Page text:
About the project
Neglected tropical diseases (NTDs)
Neglected tropical diseases (NTDs) are a diverse group of parasitic, viral and bacterial diseases, several of which are zoonotic or foodborne in nature. Worldwide, NTDs affect one in seven people, but have a disproportionate impact on the poorest communities in tropical countries.
In 2019, these diseases resulted in about 16 million disability-adjusted life years, putting them in the top 10 of all infectious diseases. After many years of apparent neglect, NTDs are finally receiving due political and scientific attention. Indeed, the Sustainable Development Goals (SDGs) specifically cite NTDs, along with AIDS, tuberculosis and malaria, as an issue of global importance. More recently, WHO (January 28, 2021) launched its new NTD road map for 2021 up to 2030.
After which the Kigali Declaration on NTDs was endorsed by more than 80 leading pharmaceutical companies, governments and global health organizations by sustaining or expanding drug donation programs and fostering the development of innovative solutions required to achieve the ambitious goals set.
Challenges in the NTD-space
The current public health interventions in place to combat NTDs face some important challenges, which can only be addressed by both an international and multidisciplinary approach. Combating zoonotic and foodborne NTDs furthermore requires a One Health approach, integrating human health, animal health and the environment.
Five important challenges in the NTD-space are:
- the lack of quantitative health risk analysis required both to understand the true health and socio-economic impact of NTDs and their sociodemographic determinants,
- the poor efficacy of drugs due to the inherent low efficacy of the drugs, poor drug quality and the potential emergence of drug resistance,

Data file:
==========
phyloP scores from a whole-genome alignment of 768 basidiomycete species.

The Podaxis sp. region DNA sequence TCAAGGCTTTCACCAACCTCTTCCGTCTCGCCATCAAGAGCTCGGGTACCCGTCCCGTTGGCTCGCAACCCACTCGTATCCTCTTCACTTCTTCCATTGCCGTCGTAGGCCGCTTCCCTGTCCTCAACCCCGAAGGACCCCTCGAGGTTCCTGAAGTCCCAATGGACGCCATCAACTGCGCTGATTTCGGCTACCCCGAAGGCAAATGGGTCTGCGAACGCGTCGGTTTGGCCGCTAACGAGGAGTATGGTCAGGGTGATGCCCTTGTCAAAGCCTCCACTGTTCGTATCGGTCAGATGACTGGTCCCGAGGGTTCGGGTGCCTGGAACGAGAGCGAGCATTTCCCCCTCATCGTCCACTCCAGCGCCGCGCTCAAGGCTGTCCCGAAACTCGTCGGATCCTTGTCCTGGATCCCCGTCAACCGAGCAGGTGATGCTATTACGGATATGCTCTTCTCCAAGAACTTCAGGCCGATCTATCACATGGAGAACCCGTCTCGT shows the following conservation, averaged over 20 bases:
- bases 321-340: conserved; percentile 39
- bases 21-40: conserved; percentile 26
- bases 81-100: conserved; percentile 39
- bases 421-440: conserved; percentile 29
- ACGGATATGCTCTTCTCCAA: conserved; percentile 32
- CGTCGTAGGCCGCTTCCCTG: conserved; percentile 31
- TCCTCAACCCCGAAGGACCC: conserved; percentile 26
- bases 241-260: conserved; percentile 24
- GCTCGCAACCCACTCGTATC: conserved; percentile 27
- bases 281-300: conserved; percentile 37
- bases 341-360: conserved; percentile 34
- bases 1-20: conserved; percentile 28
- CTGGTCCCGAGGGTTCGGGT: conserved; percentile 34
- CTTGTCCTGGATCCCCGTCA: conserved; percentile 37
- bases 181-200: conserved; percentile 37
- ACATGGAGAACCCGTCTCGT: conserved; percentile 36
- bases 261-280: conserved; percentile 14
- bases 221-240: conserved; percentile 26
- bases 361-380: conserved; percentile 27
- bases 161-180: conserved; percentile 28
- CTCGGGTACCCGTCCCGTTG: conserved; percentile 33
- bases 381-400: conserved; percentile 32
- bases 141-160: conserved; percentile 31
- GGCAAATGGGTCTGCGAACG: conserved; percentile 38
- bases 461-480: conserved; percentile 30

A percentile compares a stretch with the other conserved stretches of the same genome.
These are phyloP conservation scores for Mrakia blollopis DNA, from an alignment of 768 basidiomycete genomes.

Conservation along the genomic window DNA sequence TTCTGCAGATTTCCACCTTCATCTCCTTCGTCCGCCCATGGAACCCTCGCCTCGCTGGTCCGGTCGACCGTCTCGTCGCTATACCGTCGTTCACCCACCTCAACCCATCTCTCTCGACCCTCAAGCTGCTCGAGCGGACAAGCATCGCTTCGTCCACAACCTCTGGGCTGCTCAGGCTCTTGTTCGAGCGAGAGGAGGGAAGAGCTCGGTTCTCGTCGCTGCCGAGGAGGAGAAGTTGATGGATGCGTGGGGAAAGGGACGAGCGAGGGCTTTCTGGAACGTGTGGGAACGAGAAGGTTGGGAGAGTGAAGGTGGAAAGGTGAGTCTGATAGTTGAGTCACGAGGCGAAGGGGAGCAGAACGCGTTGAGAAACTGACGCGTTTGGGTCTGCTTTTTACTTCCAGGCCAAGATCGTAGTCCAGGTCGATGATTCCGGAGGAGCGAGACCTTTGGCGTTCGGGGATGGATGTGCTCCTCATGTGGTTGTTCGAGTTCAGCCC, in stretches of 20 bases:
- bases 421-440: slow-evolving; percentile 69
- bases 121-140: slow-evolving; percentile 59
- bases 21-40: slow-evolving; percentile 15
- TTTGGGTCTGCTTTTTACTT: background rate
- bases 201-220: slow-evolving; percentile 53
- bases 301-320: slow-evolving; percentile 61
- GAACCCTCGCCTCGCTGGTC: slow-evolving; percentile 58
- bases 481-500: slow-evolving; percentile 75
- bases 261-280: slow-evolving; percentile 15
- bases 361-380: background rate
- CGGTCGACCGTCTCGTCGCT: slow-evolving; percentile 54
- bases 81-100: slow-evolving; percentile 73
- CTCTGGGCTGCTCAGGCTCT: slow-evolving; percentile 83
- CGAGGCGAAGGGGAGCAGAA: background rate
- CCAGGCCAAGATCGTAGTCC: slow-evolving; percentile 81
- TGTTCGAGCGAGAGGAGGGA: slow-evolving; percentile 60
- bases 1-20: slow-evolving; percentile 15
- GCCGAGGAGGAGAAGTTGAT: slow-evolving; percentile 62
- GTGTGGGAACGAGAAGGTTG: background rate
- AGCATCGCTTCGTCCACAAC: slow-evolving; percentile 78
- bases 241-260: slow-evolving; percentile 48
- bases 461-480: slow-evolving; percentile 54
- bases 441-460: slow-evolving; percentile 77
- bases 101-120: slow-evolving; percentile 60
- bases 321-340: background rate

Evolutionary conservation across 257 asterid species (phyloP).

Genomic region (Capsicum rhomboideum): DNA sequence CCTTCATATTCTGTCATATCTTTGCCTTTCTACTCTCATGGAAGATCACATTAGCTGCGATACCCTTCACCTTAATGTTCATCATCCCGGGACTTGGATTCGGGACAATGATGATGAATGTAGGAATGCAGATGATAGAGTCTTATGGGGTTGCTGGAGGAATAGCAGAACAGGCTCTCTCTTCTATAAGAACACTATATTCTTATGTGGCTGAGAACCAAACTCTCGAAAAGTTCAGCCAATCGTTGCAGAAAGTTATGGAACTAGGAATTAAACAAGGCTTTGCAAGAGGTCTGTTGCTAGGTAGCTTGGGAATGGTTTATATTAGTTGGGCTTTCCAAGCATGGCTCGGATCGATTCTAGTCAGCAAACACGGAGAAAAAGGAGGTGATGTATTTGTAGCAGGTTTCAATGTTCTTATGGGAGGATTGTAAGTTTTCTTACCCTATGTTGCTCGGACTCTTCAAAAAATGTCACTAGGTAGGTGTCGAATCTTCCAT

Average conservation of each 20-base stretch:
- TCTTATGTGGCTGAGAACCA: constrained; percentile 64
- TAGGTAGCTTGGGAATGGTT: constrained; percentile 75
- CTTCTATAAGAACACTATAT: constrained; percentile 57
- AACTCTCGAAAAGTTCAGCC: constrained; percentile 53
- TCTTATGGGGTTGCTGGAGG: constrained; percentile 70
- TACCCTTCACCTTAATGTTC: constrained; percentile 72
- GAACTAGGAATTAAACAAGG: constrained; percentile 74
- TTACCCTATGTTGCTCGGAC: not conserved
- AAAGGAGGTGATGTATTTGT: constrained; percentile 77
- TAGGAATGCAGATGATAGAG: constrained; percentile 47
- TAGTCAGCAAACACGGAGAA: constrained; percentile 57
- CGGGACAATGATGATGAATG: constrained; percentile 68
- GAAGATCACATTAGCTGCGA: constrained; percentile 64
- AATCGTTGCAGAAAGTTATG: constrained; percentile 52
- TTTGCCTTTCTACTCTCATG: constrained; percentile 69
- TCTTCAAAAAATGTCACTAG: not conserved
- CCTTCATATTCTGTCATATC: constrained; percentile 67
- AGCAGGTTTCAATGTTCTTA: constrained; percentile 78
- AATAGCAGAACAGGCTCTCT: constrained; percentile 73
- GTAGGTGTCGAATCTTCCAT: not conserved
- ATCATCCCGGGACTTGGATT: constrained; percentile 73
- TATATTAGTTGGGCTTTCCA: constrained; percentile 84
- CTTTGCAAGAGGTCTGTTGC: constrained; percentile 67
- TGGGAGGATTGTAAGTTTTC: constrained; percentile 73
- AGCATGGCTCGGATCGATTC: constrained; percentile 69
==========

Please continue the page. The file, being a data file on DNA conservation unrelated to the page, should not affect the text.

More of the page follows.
- the lack of sensitive and affordable point-of-care diagnostic tools,
- the poor coverage of interventions due to insufficient use of existing delivery platforms, lack of well-validated control options or low community participation, and
- the limited translation of research-based evidence into practice, policy and public health improvements.
Objectives of CENTD
The overall aim of CENTD aims to tackle these five challenges by fostering partnerships in research, education and service. Given the diversity in NTDs, CENTD will focus on a selection of NTDs only, including echinococcosis, schistosomiasis, soil-transmitted helminthiasis (including strongyloidiasis) and taeniasis/neurocysticercosis.
- Mobility of researchers and academic staff for transferring knowledge and skills, with the ultimate goal of building capacity worldwide
- Multi-centric studies for providing a response to an increasing demand for evaluation of the interventions and/or diagnostic tools across different geographical settings.
- Secondary use of data, specimens and methodologies for
- Webinars and scoping meetings for sharing research updates and explore synergies across within and beyond CENTD
- International summer schools by and for the network
- Mobility of MSc students that is supported in the framework of their MSc curriculum (thesis/internship).
- (Guest-)lectures given by CENTD at partner institutes.
- Scoping meetings for WHO Collaborating Centers (CCs) on NTDs for providing an immediate response to WHO to create synergies across CCs.
- On-site / remote technical support to endemic countries, with special attention to South-to-South support.
- Write-up of guidelines / advocacy / policy pieces
- Development of E-tools for supporting program managers
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